More than 1,000 Palestinian-owned structures throughout the West Bank, including East Jerusalem, were either demolished or seized in 2016, a recent UN study has revealed.

The overwhelming majority of structures were seized or destroyed because of a lack of Israeli-issued building permits.

The measure displaced more than 1,500 Palestinians and impacted the livelihoods of another 7,000.

Meanwhile, some 51,000 people are still displaced in the Gaza Strip after losing their homes in the 2014 conflict between Israel and Palestinian armed groups. The data also includes information about checkpoints and other barriers to freedom of movement, such as earth mounds, roadblocks, and road gates.

The UN Office for the Coordination of Humanitarian Affairs (OCHA) began recording the information in 2009.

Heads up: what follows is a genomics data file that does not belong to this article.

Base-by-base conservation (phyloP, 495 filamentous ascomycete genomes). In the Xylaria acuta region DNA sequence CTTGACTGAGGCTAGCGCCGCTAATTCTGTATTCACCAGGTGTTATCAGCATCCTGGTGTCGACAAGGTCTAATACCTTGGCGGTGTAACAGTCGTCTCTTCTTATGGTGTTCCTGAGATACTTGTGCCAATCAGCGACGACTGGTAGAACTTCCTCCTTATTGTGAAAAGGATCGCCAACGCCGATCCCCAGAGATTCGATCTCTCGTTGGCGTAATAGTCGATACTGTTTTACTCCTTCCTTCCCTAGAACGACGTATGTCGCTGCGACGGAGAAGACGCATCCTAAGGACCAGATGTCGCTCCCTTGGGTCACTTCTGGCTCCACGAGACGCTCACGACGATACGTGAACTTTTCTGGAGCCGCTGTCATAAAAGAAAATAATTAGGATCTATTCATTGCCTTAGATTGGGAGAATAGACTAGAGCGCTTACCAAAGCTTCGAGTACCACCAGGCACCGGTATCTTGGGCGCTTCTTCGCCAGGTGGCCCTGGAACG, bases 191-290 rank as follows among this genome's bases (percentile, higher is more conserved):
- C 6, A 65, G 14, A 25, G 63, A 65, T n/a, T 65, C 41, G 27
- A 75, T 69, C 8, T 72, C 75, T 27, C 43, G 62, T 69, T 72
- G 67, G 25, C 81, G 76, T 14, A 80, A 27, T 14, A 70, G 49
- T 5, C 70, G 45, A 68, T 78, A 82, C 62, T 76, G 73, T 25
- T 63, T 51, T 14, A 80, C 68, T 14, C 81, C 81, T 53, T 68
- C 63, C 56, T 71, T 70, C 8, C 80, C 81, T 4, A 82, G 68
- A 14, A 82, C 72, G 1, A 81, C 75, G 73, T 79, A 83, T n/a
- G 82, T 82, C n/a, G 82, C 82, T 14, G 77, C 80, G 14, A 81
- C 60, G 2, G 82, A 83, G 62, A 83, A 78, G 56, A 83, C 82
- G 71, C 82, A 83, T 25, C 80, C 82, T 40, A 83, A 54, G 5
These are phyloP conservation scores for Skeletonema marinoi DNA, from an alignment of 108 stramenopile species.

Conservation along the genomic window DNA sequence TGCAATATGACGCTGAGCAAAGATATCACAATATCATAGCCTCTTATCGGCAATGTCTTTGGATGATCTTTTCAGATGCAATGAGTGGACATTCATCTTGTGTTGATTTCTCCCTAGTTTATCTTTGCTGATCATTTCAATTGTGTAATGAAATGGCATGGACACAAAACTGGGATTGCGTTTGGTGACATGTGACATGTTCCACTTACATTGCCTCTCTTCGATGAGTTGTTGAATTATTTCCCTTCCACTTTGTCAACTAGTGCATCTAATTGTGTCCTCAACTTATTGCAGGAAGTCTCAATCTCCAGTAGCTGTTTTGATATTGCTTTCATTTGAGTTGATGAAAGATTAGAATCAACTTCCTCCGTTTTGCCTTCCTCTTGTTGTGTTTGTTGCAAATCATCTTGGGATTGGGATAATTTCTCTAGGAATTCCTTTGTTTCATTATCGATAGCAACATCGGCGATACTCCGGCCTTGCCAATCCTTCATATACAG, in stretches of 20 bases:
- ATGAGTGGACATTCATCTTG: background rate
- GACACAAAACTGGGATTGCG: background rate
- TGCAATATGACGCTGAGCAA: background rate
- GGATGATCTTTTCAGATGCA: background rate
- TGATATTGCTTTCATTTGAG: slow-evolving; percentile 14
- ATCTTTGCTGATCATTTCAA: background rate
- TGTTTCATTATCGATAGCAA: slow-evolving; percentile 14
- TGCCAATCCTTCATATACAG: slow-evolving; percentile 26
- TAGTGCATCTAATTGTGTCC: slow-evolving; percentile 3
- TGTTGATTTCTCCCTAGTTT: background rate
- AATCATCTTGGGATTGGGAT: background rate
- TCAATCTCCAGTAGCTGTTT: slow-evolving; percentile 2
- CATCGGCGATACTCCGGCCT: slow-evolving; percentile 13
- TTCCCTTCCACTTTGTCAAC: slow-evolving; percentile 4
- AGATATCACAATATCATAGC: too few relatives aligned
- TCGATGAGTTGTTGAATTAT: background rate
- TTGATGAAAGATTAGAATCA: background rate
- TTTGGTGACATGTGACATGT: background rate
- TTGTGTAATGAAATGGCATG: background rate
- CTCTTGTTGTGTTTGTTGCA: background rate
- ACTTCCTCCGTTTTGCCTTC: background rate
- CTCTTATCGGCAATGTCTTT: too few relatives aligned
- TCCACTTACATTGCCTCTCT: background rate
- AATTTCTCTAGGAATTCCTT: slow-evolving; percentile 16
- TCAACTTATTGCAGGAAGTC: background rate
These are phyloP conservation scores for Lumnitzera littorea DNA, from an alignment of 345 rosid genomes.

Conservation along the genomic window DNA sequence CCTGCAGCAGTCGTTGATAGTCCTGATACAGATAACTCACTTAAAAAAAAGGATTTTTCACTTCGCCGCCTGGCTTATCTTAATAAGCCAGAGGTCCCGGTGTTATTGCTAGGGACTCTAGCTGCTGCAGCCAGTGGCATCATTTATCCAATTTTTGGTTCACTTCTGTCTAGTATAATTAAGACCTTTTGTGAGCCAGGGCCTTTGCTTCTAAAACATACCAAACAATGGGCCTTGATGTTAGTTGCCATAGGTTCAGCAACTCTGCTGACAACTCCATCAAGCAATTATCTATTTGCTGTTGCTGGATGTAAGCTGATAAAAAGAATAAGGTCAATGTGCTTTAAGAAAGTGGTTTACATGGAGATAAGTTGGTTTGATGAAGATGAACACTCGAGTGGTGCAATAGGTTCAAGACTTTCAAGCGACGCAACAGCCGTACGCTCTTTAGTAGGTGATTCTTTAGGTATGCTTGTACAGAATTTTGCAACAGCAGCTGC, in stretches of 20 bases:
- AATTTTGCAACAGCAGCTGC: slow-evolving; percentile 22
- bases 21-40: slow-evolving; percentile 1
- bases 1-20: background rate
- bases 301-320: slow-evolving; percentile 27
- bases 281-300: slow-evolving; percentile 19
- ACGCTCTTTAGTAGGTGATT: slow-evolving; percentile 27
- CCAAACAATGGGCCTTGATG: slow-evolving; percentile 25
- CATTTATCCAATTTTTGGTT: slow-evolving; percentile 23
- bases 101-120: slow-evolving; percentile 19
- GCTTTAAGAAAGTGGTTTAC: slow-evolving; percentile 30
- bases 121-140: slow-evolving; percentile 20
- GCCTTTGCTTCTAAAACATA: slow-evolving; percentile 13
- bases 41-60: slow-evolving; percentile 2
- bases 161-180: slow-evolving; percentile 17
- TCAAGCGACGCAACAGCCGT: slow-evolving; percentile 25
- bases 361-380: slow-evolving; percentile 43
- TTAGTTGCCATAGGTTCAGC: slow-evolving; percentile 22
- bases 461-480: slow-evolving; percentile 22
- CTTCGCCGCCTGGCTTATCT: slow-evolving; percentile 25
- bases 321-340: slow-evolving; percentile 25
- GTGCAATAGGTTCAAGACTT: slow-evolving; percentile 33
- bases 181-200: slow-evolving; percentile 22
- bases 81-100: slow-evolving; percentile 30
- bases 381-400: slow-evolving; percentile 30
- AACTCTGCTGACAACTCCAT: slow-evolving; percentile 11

The aim of the study is to look at trends affecting the humanitarian situation in the occupied Palestinian territory.

UN experts condemn Ecuador for “stifling” civil society

The Government of Ecuador has been condemned by a group of UN experts for dissolving several human rights organisations in the country.

The government recently ordered the closure of a leading grassroots environmental group called ‘Accion Ecologica’.

On 18 December, the Non-Governmental Organisation (NGO) called for a Peace and Truth Commission to investigate attacks on indigenous and environmental rights.

But two days later, Ecuador’s Environment Ministry, initiated the NGO’s dissolution process.

The group of independent UN human rights experts has already censured the government for the clampdown of groups such as the environmental NGO ‘Pachamama’ and the teacher’s union of Ecuador or UNE, over the past three years.